Negative/Negation Sign

Asmus Freytag asmusf at
Sat Oct 29 16:42:22 CDT 2022

On 10/29/2022 1:18 PM, Sławomir Osipiuk wrote:
> On Saturday, 29 October 2022, 15:43:03 (-04:00), Asmus Freytag via 
> Unicode wrote:
>     According to
> the
>     "negation" is mapped to U+207B SUPERSCRIPT MINUS in TI Character
>     sets. Unless that information is definitely incorrect, this should
>     be the end of discussion.
>     A./
> I tried to look through the sources for that page but found no 
> definitive mapping. The Unicode values seem to have simply been 
> matched by sight by the editor. The sources contain only bitmaps of 
> the characters and their TI-internal byte values. Just another 
> reminder that Wikipedia is not always reliable.

The Wikipedia article does show a mapping. And, no matter its origin, 
that mapping appears uncontested. (I haven't looked through the page 
history, but that's where you would find any disagreement on the issue; 
unless you can point us to something in there, I'll assume it's 
uncontested; let me know what you find).

Because it's a mapping and out there, there's now a published choice for 
how to represent that character in Unicode. That fact alone changes the 
question from a completely open one to one where there's a de-facto 
"proposed solution". If you (or anyone) disagrees, you would have to 
demonstrate why that choice is incorrect or insufficient.

And, "matching by sight" isn't necessarily an incorrect approach. 
Unicode distinguishes between the identity of a character and the thing 
that it denotes in a certain context --- with very deliberate exceptions.

For '.', for example, the precedent is very strong: The identity is the 
"period" whether used as a full stop or decimal point, or delimiter in 
internet addresses or abbreviation marker.  For ':' we don't code a 
different character for the use of abbreviation marker in Swedish, and 
so on.

For letters, on the other hand, membership in a certain script, or 
having a particular case mapping can contribute to the defining 
characteristics of a character's identity, leading to disunification of 
otherwise identical shapes.

For dashes, Unicode considers that differences length, and position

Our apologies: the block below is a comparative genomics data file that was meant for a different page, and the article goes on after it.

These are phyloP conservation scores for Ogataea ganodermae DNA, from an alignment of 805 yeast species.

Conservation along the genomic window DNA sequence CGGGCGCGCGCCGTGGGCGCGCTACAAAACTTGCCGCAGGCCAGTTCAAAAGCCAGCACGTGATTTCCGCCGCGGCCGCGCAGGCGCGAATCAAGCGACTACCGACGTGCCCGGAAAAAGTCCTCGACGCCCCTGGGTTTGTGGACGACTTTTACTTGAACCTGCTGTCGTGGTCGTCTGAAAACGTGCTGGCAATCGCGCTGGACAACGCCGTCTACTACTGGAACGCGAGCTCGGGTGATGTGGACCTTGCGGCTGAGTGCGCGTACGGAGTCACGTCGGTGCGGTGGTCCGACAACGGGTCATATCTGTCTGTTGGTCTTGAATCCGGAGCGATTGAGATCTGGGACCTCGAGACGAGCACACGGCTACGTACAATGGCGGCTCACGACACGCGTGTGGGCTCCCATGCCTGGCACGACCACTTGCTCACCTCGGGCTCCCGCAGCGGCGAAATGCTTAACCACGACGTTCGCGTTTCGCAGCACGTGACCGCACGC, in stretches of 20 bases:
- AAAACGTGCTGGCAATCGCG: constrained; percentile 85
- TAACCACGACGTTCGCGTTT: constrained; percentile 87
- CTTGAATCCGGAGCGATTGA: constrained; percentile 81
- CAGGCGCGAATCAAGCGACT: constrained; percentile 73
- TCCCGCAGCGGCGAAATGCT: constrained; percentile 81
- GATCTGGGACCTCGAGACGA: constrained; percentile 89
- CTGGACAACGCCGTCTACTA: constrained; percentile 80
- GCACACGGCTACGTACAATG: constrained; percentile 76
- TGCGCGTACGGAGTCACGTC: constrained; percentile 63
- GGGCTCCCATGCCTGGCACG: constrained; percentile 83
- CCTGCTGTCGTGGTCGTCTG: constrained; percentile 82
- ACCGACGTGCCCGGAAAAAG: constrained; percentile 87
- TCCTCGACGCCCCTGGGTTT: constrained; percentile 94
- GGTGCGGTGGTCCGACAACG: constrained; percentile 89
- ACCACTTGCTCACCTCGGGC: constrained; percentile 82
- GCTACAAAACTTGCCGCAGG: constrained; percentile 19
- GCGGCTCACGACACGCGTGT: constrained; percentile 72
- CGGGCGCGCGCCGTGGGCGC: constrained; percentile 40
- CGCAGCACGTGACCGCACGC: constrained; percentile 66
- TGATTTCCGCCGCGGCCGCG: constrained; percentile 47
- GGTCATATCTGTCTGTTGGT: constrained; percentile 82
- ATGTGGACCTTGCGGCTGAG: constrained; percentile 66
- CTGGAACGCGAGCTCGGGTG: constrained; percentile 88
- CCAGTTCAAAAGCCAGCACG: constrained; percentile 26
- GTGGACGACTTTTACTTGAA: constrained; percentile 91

relative to baseline or centerline are charateristics that make two 
dashes distinct symbols. However, that means that when two dashes have 
identical appearance, they should not be disunified based simply on how 
they are used. (The issue is a bit more complex than that, because ASCII 
unifies two of them into 002D, but that's a historical one-off, not a 

So, if you disagree with this mapping, you'll have to demonstrate that 
there's a consistent visual difference to the "actual" character, such 
that it would render SUPERSCRIPT MINUS distinct from the unary negation. 
Otherwise, the conclusion stands that there is one known convention (TI 
character set) that uses SUPERSCRIPT MINUS to indicate unary negation.


PS: interestingly enough, one of the sources cited for the Wikipedia 
article actually has a mapping to U+203E (spacing overline). You now 
have two choices of "de-facto" mappings; however, I think we can agree 
that U+203E seems a much poorer match for the glyph given for negation 
that U+207B; the former is at caps height, the latter between centerline 
and caps. The dot matrix glyph image has the negation 1 pixel above 
center.  The resolution severely limits the available positions; like 
the position of SUPERSCRIPT MINUS in Cambria math, the TI negation sits 
on just between the centerline of superscripted digits and their 
(raised) baseline. I think whoever came up with that mapping did a 
better job than whoever mapped this to U+203E.
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